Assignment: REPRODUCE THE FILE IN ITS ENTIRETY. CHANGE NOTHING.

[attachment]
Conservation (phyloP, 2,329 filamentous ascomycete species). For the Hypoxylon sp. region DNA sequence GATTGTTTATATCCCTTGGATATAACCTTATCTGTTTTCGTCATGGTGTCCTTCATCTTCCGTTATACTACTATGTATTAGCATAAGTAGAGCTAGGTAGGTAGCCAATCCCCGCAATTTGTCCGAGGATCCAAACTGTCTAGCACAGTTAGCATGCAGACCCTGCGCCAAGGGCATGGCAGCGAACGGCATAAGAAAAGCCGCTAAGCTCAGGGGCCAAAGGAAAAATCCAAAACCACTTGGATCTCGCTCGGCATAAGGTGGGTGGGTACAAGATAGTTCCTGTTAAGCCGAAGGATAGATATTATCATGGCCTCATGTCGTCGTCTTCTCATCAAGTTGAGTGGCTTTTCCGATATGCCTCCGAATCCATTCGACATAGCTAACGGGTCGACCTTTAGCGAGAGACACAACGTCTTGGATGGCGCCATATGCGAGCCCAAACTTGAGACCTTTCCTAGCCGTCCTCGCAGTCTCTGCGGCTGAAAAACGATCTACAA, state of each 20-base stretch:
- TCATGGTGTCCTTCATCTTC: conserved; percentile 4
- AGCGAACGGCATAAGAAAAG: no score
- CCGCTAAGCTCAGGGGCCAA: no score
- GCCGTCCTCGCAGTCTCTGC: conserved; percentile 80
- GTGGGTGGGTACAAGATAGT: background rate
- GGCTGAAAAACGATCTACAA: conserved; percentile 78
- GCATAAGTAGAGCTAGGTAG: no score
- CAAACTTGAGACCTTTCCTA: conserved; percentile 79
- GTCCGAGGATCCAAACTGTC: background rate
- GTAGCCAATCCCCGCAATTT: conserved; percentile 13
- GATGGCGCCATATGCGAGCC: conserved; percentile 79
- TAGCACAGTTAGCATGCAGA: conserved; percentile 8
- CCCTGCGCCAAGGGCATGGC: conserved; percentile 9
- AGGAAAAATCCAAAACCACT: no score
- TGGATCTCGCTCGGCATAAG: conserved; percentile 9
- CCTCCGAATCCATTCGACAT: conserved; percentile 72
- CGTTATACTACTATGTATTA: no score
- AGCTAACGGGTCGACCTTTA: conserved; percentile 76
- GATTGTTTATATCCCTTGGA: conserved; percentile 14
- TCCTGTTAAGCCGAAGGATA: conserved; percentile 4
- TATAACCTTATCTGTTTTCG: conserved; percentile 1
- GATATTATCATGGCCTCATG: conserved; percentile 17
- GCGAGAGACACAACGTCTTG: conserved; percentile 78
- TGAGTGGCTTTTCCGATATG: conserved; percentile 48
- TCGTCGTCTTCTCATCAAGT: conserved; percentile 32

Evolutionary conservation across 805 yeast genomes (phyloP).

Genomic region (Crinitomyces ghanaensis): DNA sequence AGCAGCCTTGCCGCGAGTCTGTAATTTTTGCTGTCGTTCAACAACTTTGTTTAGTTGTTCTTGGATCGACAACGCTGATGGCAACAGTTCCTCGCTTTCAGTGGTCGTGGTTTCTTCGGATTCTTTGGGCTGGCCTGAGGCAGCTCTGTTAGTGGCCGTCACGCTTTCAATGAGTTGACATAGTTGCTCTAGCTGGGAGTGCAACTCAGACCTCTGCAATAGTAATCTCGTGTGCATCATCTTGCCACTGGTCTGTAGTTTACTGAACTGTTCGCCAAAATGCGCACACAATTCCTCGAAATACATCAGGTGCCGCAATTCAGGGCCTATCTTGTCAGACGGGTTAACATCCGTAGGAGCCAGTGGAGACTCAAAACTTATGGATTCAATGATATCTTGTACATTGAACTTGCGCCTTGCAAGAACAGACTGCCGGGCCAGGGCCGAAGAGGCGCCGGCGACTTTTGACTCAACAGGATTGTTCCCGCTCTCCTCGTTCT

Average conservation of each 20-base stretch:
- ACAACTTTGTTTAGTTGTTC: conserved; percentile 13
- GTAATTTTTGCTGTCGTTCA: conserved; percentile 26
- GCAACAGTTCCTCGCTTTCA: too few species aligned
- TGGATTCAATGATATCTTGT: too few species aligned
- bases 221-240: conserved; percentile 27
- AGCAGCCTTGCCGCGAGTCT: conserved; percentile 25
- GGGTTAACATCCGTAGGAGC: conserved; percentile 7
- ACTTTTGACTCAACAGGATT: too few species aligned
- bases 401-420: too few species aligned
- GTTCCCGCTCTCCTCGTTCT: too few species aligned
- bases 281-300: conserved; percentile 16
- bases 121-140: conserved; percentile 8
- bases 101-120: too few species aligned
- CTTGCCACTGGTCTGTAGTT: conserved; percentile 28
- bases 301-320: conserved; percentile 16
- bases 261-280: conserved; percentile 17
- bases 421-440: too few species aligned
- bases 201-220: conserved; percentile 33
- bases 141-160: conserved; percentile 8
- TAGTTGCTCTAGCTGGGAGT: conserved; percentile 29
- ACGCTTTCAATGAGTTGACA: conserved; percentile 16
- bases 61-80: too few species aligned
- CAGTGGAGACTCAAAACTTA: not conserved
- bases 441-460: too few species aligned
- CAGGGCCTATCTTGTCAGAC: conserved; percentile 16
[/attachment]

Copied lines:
Conservation (phyloP, 2,329 filamentous ascomycete species). For the Hypoxylon sp. region DNA sequence GATTGTTTATATCCCTTGGATATAACCTTATCTGTTTTCGTCATGGTGTCCTTCATCTTCCGTTATACTACTATGTATTAGCATAAGTAGAGCTAGGTAGGTAGCCAATCCCCGCAATTTGTCCGAGGATCCAAACTGTCTAGCACAGTTAGCATGCAGACCCTGCGCCAAGGGCATGGCAGCGAACGGCATAAGAAAAGCCGCTAAGCTCAGGGGCCAAAGGAAAAATCCAAAACCACTTGGATCTCGCTCGGCATAAGGTGGGTGGGTACAAGATAGTTCCTGTTAAGCCGAAGGATAGATATTATCATGGCCTCATGTCGTCGTCTTCTCATCAAGTTGAGTGGCTTTTCCGATATGCCTCCGAATCCATTCGACATAGCTAACGGGTCGACCTTTAGCGAGAGACACAACGTCTTGGATGGCGCCATATGCGAGCCCAAACTTGAGACCTTTCCTAGCCGTCCTCGCAGTCTCTGCGGCTGAAAAACGATCTACAA, state of each 20-base stretch:
- TCATGGTGTCCTTCATCTTC: conserved; percentile 4
- AGCGAACGGCATAAGAAAAG: no score
- CCGCTAAGCTCAGGGGCCAA: no score
- GCCGTCCTCGCAGTCTCTGC: conserved; percentile 80
- GTGGGTGGGTACAAGATAGT: background rate
- GGCTGAAAAACGATCTACAA: conserved; percentile 78
- GCATAAGTAGAGCTAGGTAG: no score
- CAAACTTGAGACCTTTCCTA: conserved; percentile 79
- GTCCGAGGATCCAAACTGTC: background rate
- GTAGCCAATCCCCGCAATTT: conserved; percentile 13
- GATGGCGCCATATGCGAGCC: conserved; percentile 79
- TAGCACAGTTAGCATGCAGA: conserved; percentile 8
- CCCTGCGCCAAGGGCATGGC: conserved; percentile 9
- AGGAAAAATCCAAAACCACT: no score
- TGGATCTCGCTCGGCATAAG: conserved; percentile 9
- CCTCCGAATCCATTCGACAT: conserved; percentile 72
- CGTTATACTACTATGTATTA: no score
- AGCTAACGGGTCGACCTTTA: conserved; percentile 76
- GATTGTTTATATCCCTTGGA: conserved; percentile 14
- TCCTGTTAAGCCGAAGGATA: conserved; percentile 4
- TATAACCTTATCTGTTTTCG: conserved; percentile 1
- GATATTATCATGGCCTCATG: conserved; percentile 17
- GCGAGAGACACAACGTCTTG: conserved; percentile 78
- TGAGTGGCTTTTCCGATATG: conserved; percentile 48
- TCGTCGTCTTCTCATCAAGT: conserved; percentile 32

Evolutionary conservation across 805 yeast genomes (phyloP).

Genomic region (Crinitomyces ghanaensis): DNA sequence AGCAGCCTTGCCGCGAGTCTGTAATTTTTGCTGTCGTTCAACAACTTTGTTTAGTTGTTCTTGGATCGACAACGCTGATGGCAACAGTTCCTCGCTTTCAGTGGTCGTGGTTTCTTCGGATTCTTTGGGCTGGCCTGAGGCAGCTCTGTTAGTGGCCGTCACGCTTTCAATGAGTTGACATAGTTGCTCTAGCTGGGAGTGCAACTCAGACCTCTGCAATAGTAATCTCGTGTGCATCATCTTGCCACTGGTCTGTAGTTTACTGAACTGTTCGCCAAAATGCGCACACAATTCCTCGAAATACATCAGGTGCCGCAATTCAGGGCCTATCTTGTCAGACGGGTTAACATCCGTAGGAGCCAGTGGAGACTCAAAACTTATGGATTCAATGATATCTTGTACATTGAACTTGCGCCTTGCAAGAACAGACTGCCGGGCCAGGGCCGAAGAGGCGCCGGCGACTTTTGACTCAACAGGATTGTTCCCGCTCTCCTCGTTCT

Average conservation of each 20-base stretch:
- ACAACTTTGTTTAGTTGTTC: conserved; percentile 13
- GTAATTTTTGCTGTCGTTCA: conserved; percentile 26
- GCAACAGTTCCTCGCTTTCA: too few species aligned
- TGGATTCAATGATATCTTGT: too few species aligned
- bases 221-240: conserved; percentile 27
- AGCAGCCTTGCCGCGAGTCT: conserved; percentile 25
- GGGTTAACATCCGTAGGAGC: conserved; percentile 7
- ACTTTTGACTCAACAGGATT: too few species aligned
- bases 401-420: too few species aligned
- GTTCCCGCTCTCCTCGTTCT: too few species aligned
- bases 281-300: conserved; percentile 16
- bases 121-140: conserved; percentile 8
- bases 101-120: too few species aligned
- CTTGCCACTGGTCTGTAGTT: conserved; percentile 28
- bases 301-320: conserved; percentile 16
- bases 261-280: conserved; percentile 17
- bases 421-440: too few species aligned
- bases 201-220: conserved; percentile 33
- bases 141-160: conserved; percentile 8
- TAGTTGCTCTAGCTGGGAGT: conserved; percentile 29
- ACGCTTTCAATGAGTTGACA: conserved; percentile 16
- bases 61-80: too few species aligned
- CAGTGGAGACTCAAAACTTA: not conserved
- bases 441-460: too few species aligned
- CAGGGCCTATCTTGTCAGAC: conserved; percentile 16